- Debt overload can become a problem when you cannot pay all of your bills on time and creditors and collections agents start coming after you. In some cases, collectors can garnish your wages. Think of it this way: what if you got your check and half of it was taken by a creditor before you got it.
- You will not be able to reach long term financial goals when you are spending money on bills you cannot afford to pay.
Loss of privacy: Your credit card usage is a source of public information. Many corporations track your spending habits and, in some cases know, what you are going to purchase before you do. This creates a whole new problem: With all of your personal business and credit information out in the public, one can easily become a victim of fraud & identity theft. A secondary point is that everyone looks at your credit. It is used in renting an apartment or house. Employers evaluate credit in hiring for jobs. Colleges are looking at credit for admission to professional schools like medical or law.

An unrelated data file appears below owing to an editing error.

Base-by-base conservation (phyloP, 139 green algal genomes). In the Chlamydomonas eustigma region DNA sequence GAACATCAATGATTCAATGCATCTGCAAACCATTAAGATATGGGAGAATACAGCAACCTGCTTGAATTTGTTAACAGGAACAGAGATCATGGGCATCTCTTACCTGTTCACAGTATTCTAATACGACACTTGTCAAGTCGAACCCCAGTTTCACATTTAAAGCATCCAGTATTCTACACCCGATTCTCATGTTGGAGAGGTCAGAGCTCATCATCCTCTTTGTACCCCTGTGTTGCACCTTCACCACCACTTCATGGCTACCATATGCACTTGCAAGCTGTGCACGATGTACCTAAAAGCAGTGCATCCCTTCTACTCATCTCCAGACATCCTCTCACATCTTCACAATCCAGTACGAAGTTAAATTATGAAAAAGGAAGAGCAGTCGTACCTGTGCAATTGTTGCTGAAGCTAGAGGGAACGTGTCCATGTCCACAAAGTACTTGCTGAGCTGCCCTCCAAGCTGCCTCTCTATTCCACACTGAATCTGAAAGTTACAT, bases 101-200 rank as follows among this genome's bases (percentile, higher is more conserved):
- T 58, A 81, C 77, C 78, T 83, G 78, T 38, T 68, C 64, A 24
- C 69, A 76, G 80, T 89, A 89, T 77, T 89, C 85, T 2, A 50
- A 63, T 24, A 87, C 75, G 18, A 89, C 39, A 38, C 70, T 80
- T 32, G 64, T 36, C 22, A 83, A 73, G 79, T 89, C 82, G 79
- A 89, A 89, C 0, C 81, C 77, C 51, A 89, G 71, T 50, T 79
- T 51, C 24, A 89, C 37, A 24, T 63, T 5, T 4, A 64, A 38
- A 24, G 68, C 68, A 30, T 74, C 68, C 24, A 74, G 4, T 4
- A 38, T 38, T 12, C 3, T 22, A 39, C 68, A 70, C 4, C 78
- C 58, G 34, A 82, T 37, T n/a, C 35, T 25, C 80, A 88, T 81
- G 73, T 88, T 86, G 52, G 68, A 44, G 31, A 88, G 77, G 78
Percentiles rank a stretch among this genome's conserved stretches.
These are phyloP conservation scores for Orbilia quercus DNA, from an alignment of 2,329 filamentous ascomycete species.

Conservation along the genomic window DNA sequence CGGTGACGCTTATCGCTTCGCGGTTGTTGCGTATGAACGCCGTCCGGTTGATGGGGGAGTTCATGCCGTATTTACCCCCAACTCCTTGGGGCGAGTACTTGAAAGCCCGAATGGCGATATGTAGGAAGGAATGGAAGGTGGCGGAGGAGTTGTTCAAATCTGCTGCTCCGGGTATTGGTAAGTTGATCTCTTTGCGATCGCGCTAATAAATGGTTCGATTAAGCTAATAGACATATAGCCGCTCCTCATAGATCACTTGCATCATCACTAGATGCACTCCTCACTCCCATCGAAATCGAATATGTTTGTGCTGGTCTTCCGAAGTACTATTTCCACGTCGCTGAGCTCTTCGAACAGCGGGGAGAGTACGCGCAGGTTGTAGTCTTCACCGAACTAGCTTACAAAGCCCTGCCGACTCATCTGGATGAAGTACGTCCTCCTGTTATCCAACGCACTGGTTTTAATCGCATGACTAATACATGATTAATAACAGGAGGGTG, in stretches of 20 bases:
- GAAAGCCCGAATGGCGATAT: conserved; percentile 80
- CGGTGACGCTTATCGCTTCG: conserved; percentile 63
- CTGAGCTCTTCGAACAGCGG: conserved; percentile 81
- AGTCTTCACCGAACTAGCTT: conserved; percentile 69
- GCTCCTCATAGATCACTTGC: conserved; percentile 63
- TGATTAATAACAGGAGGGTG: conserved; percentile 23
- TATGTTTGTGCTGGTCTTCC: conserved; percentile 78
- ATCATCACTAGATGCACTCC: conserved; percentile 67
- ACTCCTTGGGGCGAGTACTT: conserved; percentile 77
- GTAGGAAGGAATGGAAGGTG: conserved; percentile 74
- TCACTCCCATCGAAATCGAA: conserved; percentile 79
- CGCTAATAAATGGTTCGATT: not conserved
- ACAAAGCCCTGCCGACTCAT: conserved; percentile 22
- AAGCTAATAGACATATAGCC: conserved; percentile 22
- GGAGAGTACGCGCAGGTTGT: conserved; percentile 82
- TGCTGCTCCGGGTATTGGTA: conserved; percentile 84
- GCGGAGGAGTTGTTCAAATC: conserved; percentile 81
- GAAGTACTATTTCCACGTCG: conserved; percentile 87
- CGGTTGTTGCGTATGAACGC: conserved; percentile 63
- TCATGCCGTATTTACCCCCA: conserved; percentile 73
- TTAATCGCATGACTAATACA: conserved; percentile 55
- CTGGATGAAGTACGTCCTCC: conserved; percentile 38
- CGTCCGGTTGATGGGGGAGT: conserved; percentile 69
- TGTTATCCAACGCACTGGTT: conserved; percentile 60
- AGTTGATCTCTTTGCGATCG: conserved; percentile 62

The first thing to consider when applying for credit is the Five C’s of Credit.
- Capacity – A Creditor or Lenders’ assessment of your ability or capacity to repay your debts such as your income, your job status and your prior history of credit (if you have any).
- Capital – Creditors or Lenders are interested in your household net worth; what are your assets compared to your liabilities (savings versus bills).
- Collateral – What are the material things you own that can be converted to cash to pay a creditor or lender? A loan protected by collateral is safer than one that is not. Examples: car loan – if you do not pay, they repossess the car. House note: if you do not pay your mortgage, the banks will foreclose and take back the house.
- Character – Believe it or not, your employment and education plays a big factor in getting credit. There is the perception that a well-educated person will be more reliable in terms of repayment of debt. Also, a person who stays on one job for a long time is viewed better than a person who has lots of jobs over a short period of time. Thus, it pays to stay in school and to stay on one for at least a year or two.